Classification of chronic pain associated with spinal cord injuries

Diana D. Cardenas, Judith A. Turner, Catherine A. Warms, Helen M. Marshall

Research output: Contribution to journalArticlepeer-review

81 Scopus citations


Objectives: To determine interrater reliability of a classification system for chronic pain in persons with spinal cord injury (SCI) and to determine the frequency and characteristics of various pain types as categorized by this system. Design: Independent categorization (based on questionnaires; for 15 persons, questionnaires plus personal interviews) by 2 investigators. Setting: Community. Participants: A total of 163 individuals aged ≥18 years with SCI and pain. Interventions: Not applicable. Main Outcome Measures: Pain categories, Short-Form McGill Pain Questionnaire, and Chronic Pain Grade questionnaire. Results: Among 41 (25%) questionnaires categorized independently by 2 investigators, strength of agreement in categorizing 68 pain problems was substantial (K=.68). For 15 persons whose pain was categorized in person by 2 investigators, strength of agreement was also substantial (K=.66). Among 163 survey respondents with pain, the most common worst pain was SCI pain (31.9%). Mean characteristic pain intensity ± standard deviation for worst pain, regardless of type, was 61.02±18.5 on a scale from 0 to 100. On average, for worst pain, respondents reported moderate pain-related disability (43.70±29.4; scale range, 0-100). Although certain pain descriptors were more often associated with a specific type of pain, none was pathognomonic. Conclusions: Substantial interrater reliability was achieved in determining pain categories by use of responses to a questionnaire with a classification system based on presumed pathology. Adding interviews with patients increased our ability to classify pain but did not improve overall interrater reliability.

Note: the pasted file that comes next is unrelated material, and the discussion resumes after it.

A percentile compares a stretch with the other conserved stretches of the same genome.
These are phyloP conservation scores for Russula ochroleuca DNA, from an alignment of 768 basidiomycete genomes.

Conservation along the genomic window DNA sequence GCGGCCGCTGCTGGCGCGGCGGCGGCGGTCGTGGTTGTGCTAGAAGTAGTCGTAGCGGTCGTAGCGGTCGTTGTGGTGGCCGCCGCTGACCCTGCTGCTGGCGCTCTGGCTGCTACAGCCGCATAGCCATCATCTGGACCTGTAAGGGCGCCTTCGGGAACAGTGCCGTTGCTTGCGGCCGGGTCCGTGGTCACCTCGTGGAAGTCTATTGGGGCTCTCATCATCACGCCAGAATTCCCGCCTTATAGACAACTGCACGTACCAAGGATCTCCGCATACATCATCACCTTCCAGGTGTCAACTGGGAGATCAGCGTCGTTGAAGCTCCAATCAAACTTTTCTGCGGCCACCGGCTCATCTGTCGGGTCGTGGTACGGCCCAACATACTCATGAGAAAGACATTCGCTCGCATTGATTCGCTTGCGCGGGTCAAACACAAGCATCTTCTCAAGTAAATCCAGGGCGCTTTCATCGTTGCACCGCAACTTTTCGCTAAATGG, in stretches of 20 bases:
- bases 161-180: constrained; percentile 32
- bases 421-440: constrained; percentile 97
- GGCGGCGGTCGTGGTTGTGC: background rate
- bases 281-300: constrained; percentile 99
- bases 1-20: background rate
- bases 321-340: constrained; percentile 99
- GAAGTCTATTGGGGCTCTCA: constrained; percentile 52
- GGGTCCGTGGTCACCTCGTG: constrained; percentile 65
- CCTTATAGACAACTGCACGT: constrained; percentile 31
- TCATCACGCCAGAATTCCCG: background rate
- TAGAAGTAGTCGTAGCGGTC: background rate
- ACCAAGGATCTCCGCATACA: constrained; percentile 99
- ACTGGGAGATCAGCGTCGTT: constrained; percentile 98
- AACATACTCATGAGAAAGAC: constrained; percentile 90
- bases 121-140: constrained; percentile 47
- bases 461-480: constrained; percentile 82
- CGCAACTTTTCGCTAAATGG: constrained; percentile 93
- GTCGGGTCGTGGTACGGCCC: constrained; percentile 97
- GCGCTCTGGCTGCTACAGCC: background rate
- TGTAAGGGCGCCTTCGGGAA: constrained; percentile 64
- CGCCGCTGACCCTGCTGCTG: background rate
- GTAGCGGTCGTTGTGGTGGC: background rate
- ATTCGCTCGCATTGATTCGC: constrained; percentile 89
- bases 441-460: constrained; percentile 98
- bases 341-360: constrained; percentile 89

Original languageEnglish (US)
Pages (from-to)1708-1714
Number of pages7
JournalArchives of physical medicine and rehabilitation
Issue number12
StatePublished - Dec 1 2002


  • Pain
  • Rehabilitation
  • Spinal cord injuries

ASJC Scopus subject areas

  • Rehabilitation


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